Granted, anyone coming from headphones included with their smartphone or even sub-$30 cheapies will probably hear an upgrade with these. They may not match the bass of some low-end / no-name earbuds, but the fidelity, soundstage, and separation will almost undoubtedly be superior. Samsung's using a 3-piece hybrid balanced armature and dynamic driver setup for the Ins, so they're still perfectly capable of providing a better listening experience compared to the earbuds most people are wearing these days (which is to say really terrible ones).

If the sound doesn't turn you off, by the way, the fit will. These are among the least comfortable earbuds I've ever worn, and probably the most difficult to get a seal on. I did not like wearing them.

At $150, the Level Ins are an obvious "no buy" from an informed consumer standpoint - you're simply throwing your money away.

Level Box

The Level Box is about the size of Beats Pill 2.0 and is clearly positioned to compete with it. It boasts 15 hours of battery life and costs 15% less than the Pill, at $170. The Level Box gets pretty loud, and it has surprisingly decent low-end grunt for something the size of a Jambox. The clarity is also quite good considering its size. Frankly, I've not used the Beats Pill 2.0, so I'm not in a position to make a comparison here. That said, reviews of the Pill 2.0 haven't been too great, and I'd be inclined to call the Level Box 2.0 a pretty good small Bluetooth speaker. Whether it's as good as the much-loved Logitech UE Boom, though, I'm not sure - Logitech's portable BT speakers have earned a reputation as being among the best value in the business, and I'm not convinced Samsung will be dethroning them any time soon.


That said, I think anyone who buys a Level Box will be pleased. Its premium aluminum structure, nice physical buttons and great battery life, along with totally respectable sound (and speakerphone support) make it a product with few real pitfalls. It also has NFC pairing, which is a pretty nice convenience if you ask me.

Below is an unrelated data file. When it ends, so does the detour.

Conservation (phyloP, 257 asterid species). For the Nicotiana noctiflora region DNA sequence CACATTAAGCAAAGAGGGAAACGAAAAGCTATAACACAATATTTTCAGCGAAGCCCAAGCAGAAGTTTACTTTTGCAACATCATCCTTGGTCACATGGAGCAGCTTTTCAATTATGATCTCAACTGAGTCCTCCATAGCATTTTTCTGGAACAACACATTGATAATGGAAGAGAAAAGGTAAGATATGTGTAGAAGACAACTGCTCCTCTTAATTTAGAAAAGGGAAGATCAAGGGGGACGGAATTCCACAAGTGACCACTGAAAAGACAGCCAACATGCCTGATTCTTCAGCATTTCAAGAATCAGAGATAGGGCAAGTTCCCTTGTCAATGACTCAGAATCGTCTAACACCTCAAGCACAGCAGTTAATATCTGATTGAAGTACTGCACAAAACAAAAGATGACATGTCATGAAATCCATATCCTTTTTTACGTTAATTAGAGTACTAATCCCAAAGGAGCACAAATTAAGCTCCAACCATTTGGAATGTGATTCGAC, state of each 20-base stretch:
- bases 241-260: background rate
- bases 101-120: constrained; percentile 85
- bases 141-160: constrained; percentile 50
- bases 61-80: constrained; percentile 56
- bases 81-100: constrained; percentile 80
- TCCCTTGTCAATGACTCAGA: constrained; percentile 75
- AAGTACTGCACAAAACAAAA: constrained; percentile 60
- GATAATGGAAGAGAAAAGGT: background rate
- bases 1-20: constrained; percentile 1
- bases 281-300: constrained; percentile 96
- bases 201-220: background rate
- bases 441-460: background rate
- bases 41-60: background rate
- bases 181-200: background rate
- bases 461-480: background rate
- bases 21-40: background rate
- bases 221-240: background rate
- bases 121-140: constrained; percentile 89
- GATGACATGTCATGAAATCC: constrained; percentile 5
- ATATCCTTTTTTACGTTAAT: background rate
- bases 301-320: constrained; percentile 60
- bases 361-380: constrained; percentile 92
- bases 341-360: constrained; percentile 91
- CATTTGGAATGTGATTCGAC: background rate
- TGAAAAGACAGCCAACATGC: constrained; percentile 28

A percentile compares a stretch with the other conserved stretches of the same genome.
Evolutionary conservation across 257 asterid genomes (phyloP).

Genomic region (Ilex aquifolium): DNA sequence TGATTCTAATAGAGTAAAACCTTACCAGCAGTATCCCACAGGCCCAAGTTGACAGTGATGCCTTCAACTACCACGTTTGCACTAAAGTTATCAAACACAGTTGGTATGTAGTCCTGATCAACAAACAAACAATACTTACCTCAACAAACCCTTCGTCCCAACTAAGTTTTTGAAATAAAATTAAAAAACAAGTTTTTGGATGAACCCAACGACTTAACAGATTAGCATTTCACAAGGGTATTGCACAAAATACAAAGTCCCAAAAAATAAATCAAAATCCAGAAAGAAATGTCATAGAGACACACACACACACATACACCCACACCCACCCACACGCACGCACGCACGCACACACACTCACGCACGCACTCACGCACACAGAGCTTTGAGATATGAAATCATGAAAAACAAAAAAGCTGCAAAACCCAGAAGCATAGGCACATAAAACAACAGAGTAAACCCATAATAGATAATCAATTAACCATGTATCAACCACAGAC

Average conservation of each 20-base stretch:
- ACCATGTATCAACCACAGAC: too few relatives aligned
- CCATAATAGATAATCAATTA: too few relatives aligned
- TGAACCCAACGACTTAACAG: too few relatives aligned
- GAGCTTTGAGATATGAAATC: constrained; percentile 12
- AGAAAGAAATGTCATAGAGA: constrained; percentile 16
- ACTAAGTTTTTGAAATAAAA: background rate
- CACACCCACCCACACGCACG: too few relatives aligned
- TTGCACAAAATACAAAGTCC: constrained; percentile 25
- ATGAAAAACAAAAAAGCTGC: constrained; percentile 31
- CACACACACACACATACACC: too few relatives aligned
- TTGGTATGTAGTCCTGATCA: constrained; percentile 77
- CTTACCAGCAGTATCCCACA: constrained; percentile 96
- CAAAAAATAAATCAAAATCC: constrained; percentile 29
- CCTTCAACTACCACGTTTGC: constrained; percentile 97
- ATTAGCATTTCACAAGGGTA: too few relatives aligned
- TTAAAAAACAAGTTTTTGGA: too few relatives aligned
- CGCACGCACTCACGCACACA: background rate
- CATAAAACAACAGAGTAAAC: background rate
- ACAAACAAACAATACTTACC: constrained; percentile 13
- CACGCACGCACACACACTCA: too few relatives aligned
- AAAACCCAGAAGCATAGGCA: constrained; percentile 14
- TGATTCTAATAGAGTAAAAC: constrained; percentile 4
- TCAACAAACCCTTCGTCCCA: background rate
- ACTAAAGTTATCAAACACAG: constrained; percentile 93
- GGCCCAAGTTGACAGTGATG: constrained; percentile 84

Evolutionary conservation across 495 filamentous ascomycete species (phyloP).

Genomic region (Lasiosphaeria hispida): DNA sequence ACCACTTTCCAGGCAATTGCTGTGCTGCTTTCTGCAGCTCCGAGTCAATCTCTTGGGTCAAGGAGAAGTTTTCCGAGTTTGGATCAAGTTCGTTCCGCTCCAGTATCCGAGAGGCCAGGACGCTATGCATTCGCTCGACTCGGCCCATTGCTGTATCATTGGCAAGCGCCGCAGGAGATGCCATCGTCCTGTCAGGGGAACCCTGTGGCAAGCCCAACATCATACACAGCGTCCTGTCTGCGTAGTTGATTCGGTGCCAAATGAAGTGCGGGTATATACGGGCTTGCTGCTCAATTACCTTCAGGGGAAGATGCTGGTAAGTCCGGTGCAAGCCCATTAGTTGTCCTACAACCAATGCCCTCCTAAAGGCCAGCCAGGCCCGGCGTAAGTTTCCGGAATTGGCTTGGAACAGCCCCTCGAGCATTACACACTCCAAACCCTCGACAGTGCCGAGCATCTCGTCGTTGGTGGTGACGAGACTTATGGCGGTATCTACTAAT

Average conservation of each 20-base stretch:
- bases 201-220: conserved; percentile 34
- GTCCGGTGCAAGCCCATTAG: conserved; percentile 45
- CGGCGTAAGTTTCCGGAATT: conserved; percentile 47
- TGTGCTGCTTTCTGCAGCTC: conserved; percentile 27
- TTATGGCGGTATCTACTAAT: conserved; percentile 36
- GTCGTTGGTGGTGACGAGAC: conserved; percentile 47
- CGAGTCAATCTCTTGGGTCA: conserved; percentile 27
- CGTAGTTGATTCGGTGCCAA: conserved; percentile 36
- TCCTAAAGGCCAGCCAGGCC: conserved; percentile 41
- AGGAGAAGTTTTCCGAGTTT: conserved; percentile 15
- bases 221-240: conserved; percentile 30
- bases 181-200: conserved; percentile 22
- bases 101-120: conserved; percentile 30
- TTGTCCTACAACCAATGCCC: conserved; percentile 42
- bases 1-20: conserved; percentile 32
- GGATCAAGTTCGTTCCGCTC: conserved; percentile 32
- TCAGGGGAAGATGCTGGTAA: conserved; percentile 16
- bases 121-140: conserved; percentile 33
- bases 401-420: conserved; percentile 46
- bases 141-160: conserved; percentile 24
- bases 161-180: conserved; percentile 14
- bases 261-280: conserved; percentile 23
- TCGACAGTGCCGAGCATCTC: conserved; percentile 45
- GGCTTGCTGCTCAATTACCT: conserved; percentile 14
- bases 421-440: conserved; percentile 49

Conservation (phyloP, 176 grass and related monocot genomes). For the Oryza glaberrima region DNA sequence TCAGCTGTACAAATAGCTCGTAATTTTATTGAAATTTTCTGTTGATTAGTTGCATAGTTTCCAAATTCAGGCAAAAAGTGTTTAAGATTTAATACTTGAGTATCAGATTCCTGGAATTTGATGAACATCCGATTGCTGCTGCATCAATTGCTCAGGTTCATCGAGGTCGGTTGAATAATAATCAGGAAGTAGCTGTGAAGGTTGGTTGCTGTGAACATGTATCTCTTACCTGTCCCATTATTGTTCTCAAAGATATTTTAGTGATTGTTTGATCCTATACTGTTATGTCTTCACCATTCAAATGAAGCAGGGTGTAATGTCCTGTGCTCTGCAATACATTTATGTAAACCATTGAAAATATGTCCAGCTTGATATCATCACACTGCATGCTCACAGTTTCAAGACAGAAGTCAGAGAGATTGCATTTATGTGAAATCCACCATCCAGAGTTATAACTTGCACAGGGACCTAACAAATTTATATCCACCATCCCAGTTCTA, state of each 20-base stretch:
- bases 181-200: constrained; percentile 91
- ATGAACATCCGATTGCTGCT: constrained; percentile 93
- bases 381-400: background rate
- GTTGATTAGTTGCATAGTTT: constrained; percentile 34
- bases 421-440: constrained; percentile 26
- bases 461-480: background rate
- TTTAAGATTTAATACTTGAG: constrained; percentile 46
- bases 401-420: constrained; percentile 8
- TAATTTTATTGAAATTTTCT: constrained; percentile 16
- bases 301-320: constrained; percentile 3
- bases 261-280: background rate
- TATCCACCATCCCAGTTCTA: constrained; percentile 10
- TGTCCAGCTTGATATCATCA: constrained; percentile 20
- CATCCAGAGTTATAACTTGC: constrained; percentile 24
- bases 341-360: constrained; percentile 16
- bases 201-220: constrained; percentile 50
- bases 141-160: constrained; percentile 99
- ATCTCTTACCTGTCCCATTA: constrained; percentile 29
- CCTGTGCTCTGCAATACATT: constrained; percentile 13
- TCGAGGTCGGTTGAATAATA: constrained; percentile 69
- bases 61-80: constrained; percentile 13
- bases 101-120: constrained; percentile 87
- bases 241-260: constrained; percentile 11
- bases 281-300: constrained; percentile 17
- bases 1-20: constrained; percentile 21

Sadly, for whatever reason the Level Box isn't compatible with Samsung's Level app in the Play Store, which makes no sense at all to me. It doesn't have a battery readout, and a speakerphone toggle would be nice, too - the kind of things an app could help with.


On The Level

Samsung's first serious foray into the premium personal audio market is promising, for the most part. While its earbuds still leave pretty much everything to be desired, its on-ear headphones and Bluetooth speaker are surprisingly on-point for a first effort. Are the headphones overpriced? Sure. But in a market where people pay $200 or more for Beats, Samsung thinks it can get in on some of that money, and I bet they have a real chance in some markets.

The Level On, despite not being a fantastic headphone, is reasonably good-looking (unless you're Artem, who declares them a "baby poop brown" monstrosity) and produce audio that is totally respectable. They're super comfy, too. They also come in black if you're not digging the pure luxury (TM) look. The build quality on them seems quite good - from the folding mechanism to the plastic frame down to the super-soft leather headband insert and ear cups. Nothing about them says "cheap" - even the cord and inline controls feel premium.

The Level Over is, I think, Samsung's big triumph of the four products they released. The gesture controls, NFC, excellent noise cancellation, very good sound, and comfortable fit make them a great all-rounder premium headphone for chic travellers and executives, exactly the market Beats goes after with the Studio Wireless. I honestly think Samsung has Beats beat on all fronts with these headphones, though I'd have to compare the sound to be really sure.

The Level In is the obvious weak point in the lineup, and I have my doubts about their making a return when the line inevitably gets a refresh next year. Samsung simply isn't good at in-ear headphones. Perhaps they should partner with someone with a little IEM know-how and co-brand the Level buds for a little more audio street cred - they certainly couldn't make them sound much worse than they do now. Which is to say bad. Seriously Samsung, these are awful.

The Level Box seems like a solid product in the premium mini-Bluetooth speaker segment, and I have a feeling Samsung's going to sell a lot of these things. They come in cheaper than the Beats Pill or Bose (though I'm guessing the Bose sounds much nicer), and Samsung's retail clout with both carriers and big-box electronics stores will get this product a lot of exposure. I'm not certain it's worth $170, but probably pretty close - this is a surprisingly decent little speaker.

It seems like Samsung is definitely doing more than dipping its toes in the premium audio segment with Level, so I look forward to seeing what they come up with next. After all, Beats could use a little competition.